The Do Not Bet And Why It Makes Sense

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Craps gives the best odds in a casino not only giving you the chance to wager with but also against the shooter, but why do it?

Unless you’re the MIT card counting team on a drunken trip down memory lane, gambling is, for the most part, not a collective effort. In blackjack it is you versus the dealer, in poker you versus everyone else, and in roulette you versus a little ball that appears determined to remove all your money from your possession whilst going click, click, click.

Don’t Betting At The Craps Table

• Better odds beyond the come out
• No advantage as with pass line
• Don’t bet not against American gambling laws

The craps table is different. There’s an atmosphere of camaraderie around the craps table because most of the people watching the dice get flung are all gambling on the same result, that the dice will pass. This is one of the aspects of craps people enjoy most, that sense that you’re all riding along with the shooter, that it isn’t just your luck on which you’re counting.

A craps crowd chasing a pass or point is a loud beast, especially when it wins, and with the busiest craps tables trying to hit 100 decisions an hour at peak times, that can be quite the atmosphere. Cheering for someone else to win, so you can too, is a unique aspect of craps that every casino patron has enjoyed, but it’s not the only wager on offer.

A “don’t” bettor is wagering not that the point will be made or the dice will pass but that the crowd will lose as seven or eleven makes an unwelcome appearance, unwelcome for those screaming together with the shooter. The don’t bettor has, in effect, wagered that everyone else will lose, and given that he’s betting against the crowd you might think this a tad gauche, but actually, there’s some sense to it.

Odds Improve With A Point Made

For a start the come out roll presents the don’t bettor with his worst odds, 8 out of 36 possible results make him an instant loser, and there are but 4 that make him a winner, but once a point has been established by the shooter, things are different. The actual odds depend on the point set so lets take a look at what those points being set gives you in terms of chance.

If the point is four or ten the don’t bettor’s odds are 1-to-2 in favor, if it’s five or none, it’s 2-to-3, and if that point is six or eight? 5-to-6, and you’re winning even money on the wager, now compare that to those betting on a pass or point, respectively the odds are 2-to-1, 3-to-2 and 5-to-6 against, but the payoff is still only even money.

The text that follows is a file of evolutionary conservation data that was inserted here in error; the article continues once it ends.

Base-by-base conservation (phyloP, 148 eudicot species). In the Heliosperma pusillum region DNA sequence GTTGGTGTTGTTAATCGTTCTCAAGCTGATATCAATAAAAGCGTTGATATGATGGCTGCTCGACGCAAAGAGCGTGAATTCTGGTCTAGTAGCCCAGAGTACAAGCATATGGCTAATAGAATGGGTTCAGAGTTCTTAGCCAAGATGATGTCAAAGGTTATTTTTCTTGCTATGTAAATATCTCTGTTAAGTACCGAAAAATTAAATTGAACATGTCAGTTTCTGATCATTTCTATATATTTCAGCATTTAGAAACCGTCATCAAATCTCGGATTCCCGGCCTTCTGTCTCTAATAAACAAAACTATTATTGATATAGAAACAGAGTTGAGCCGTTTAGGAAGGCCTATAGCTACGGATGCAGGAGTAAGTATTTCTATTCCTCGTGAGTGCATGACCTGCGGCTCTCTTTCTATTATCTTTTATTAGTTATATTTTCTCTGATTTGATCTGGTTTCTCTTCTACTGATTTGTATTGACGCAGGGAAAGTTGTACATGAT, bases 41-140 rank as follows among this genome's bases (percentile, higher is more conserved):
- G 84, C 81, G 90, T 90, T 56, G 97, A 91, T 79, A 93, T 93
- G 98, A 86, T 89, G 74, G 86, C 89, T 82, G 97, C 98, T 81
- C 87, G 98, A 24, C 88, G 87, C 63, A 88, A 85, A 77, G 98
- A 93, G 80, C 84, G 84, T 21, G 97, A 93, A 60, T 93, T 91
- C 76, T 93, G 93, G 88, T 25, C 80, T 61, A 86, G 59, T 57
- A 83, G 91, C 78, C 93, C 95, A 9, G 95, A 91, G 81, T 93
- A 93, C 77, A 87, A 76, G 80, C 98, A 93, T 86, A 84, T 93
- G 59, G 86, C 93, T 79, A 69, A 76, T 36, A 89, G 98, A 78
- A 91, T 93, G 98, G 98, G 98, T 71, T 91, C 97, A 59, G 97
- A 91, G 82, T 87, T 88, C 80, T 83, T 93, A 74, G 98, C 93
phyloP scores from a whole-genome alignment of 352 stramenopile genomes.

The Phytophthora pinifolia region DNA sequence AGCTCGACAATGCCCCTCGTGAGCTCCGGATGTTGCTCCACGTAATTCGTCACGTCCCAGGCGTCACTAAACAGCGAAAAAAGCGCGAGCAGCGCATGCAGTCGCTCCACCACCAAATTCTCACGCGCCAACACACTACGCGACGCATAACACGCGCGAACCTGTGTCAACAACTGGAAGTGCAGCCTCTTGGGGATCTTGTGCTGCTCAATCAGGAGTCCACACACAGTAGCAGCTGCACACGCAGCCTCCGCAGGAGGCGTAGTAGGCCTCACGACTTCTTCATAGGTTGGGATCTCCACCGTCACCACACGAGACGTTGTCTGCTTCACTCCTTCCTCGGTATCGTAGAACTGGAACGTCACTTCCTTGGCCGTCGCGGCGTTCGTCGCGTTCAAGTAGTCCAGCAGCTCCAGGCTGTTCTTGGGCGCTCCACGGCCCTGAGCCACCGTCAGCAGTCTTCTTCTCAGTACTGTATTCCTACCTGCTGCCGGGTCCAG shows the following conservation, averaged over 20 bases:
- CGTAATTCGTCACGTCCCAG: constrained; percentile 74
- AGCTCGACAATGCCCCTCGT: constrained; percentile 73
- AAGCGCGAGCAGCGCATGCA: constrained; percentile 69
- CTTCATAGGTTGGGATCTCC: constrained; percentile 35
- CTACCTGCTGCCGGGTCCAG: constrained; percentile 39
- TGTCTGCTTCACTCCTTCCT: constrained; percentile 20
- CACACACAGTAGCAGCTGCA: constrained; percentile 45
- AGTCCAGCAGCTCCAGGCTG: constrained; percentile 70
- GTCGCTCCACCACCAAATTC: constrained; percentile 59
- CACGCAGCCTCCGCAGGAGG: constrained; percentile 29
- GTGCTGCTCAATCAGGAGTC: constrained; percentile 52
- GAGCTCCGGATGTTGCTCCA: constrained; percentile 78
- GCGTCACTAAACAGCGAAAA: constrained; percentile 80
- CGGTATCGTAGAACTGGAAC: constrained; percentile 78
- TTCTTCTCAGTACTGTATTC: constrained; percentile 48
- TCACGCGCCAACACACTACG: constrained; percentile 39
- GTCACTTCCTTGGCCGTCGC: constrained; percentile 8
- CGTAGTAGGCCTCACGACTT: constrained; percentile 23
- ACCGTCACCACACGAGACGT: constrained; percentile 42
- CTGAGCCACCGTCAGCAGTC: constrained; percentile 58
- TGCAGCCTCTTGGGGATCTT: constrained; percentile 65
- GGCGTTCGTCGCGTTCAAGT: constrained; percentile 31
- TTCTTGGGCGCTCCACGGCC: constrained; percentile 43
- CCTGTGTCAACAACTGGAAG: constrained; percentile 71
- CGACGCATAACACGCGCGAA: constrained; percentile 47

Of course casinos know that don’t bettors are getting the best of the odds once that point has been established. That’s why a don’t bettor can remove his wager at any time whilst a pass line bettor has to wait till the dice make a decision. Don’t betting isn’t exactly frowned on by casinos or against American gambling laws ethos but you’ll notice they’ve not given it the nicest, most positive sounding name.

The pass line crowd might not be entirely appreciative either if we’re honest about it, but then don’t bettors tend not to waggle their winnings in the faces of the vast majority at the table who’ve just seen the stickman haul away their money. The gambling news isn’t full of strung up don’t bettors littering the lamp posts of Vegas because in the end it’s just the flip side of the game.

Time Your Don’t Bets Wisely

Craps offers the only no-advantage wagers in the casino and that is, by no small measure, part of the attraction to what is, if we’re honest, a complex game of chance. The all but baffling array of bets available on a craps table and the speed at which play relentlessly continues is often cited by novices as somewhat daunting, but as with most games, there are only a few sensible bets amongst the longshots.

The don’t bettor is merely optimizing their chances at a different point in the game from the crowd. As they scream for the point or pass, the don’t bettor is just as eagerly awaiting precisely the opposite, but with far better odds. The come out roll may be a mathematical obstacle but one that is, of course, often overcome leaving the don’t bettor in a far better position than everyone else at the table, including the house.

So does all this mean you should eschew the collective passline betting that so many opt for at the craps table? Are they simply unaware of the odds? No of course not, the pass line folks have a far better chance on the come out roll and the many would argue the whole point of craps is to be part of that crowd, that atmosphere, be part of that ride.

Whichever way you lean on the issue the don’t bet is there for a reason, and just sometimes, depending on how those little cubes are coming up, it can make a lot of sense to distance yourself from the crowd, weigh up the slightly better odds beyond the come out and see if you can’t make the game work for you when the run of luck is against the rest of the table.

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